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Acne Medication

A number of prescription medications are used today to clear acne. Topical (applied to the skin) medications are prescribed for mild to severe acne. Systemic (works internally) therapy is required to treat severe acne and could be used in moderate cases. These medications that play a vital role in treating acne, attack the different factors that lead to it. To get long-term control and resolution, dermatologists often combine therapies.

The following description lists out the prescription medications used in the United States to treat acne:

Interlesional Corticosteroid Injection

When an acne cyst gets severely inflamed, there is a good chance that it might rupture and scarring may result. To treat such severely inflamed cysts and prevent scarring, dermatologists often inject such cysts with a much-diluted corticosteroid. This decreases the inflammation and promotes healing.


Isotretinoin is a potent oral retinoid, reserved for treatment of very severe cystic acne and severe acne which has proven itself resistant to other medications.

Oral Antibiotics

For those suffering from moderate to severe and persistent acne, oral antibiotics have been a mainstay of therapy for years. Just like topical antimicrobials, oral antibiotics also work in reducing the P. acnes population (a contributing factor in acne. This, in turn, reduces inflammation.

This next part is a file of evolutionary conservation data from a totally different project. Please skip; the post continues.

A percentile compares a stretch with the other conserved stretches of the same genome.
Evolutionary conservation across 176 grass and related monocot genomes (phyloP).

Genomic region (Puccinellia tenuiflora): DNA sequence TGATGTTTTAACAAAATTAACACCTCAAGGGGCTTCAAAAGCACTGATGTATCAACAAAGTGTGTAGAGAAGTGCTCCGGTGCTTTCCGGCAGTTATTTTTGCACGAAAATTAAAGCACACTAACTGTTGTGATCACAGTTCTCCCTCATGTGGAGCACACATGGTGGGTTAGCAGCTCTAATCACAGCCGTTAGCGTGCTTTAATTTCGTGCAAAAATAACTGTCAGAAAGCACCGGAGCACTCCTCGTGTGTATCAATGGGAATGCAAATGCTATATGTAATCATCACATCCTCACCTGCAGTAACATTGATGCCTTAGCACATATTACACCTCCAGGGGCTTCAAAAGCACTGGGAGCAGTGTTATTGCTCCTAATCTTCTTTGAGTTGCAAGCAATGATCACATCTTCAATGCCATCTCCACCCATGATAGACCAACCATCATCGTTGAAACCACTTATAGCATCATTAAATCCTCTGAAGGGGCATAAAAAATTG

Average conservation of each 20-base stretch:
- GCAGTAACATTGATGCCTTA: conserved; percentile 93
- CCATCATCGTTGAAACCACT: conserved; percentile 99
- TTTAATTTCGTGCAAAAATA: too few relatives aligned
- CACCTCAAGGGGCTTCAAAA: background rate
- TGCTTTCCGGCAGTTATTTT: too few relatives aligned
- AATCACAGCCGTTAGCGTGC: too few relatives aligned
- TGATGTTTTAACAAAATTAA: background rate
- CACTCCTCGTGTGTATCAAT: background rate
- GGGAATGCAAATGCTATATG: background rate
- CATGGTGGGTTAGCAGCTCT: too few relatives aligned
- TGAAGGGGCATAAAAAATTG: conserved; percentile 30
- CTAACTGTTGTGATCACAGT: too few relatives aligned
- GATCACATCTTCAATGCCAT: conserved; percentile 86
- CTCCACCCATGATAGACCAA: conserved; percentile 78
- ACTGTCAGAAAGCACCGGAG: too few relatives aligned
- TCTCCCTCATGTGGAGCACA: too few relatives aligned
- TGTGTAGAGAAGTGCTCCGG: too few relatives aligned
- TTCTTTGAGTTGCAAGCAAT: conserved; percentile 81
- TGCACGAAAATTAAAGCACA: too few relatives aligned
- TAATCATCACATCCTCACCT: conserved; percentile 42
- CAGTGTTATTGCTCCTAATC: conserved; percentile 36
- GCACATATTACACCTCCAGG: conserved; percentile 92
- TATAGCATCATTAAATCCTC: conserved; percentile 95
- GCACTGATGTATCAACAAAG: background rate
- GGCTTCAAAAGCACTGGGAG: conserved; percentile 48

The following oral broad-spectrum antibiotics are used to treat acne in the United States:

  • Erythromycin.

It is proven itself effective against a broad spectrum of bacteria, including P. acnes. Its most common side effect is irritation of the gastrointestinal tract, nothing else.

  • Tetracycline and derivatives.

These medications reduce the papules and pustules (inflammatory lesions) of acne but should not be taken by children younger than 8 years of age. They can affect growth and stain teeth. They should also not be taken by a pregnant woman or one who is breast feeding.

  • Oral Contraceptives

Oral contraceptives have been known to effectively clear acne in women. This is done by suppressing the overactive sebaceous glands and can, therefore, be used as long-term acne therapy. Oral contraceptives, however, should not be prescribed to women who smoke, have a blood-clotting disorder, are older than 35 or have a history of migraine headaches.
There are other medications and therapies too, but should only be taken or applied after consulting a qualified dermatologist.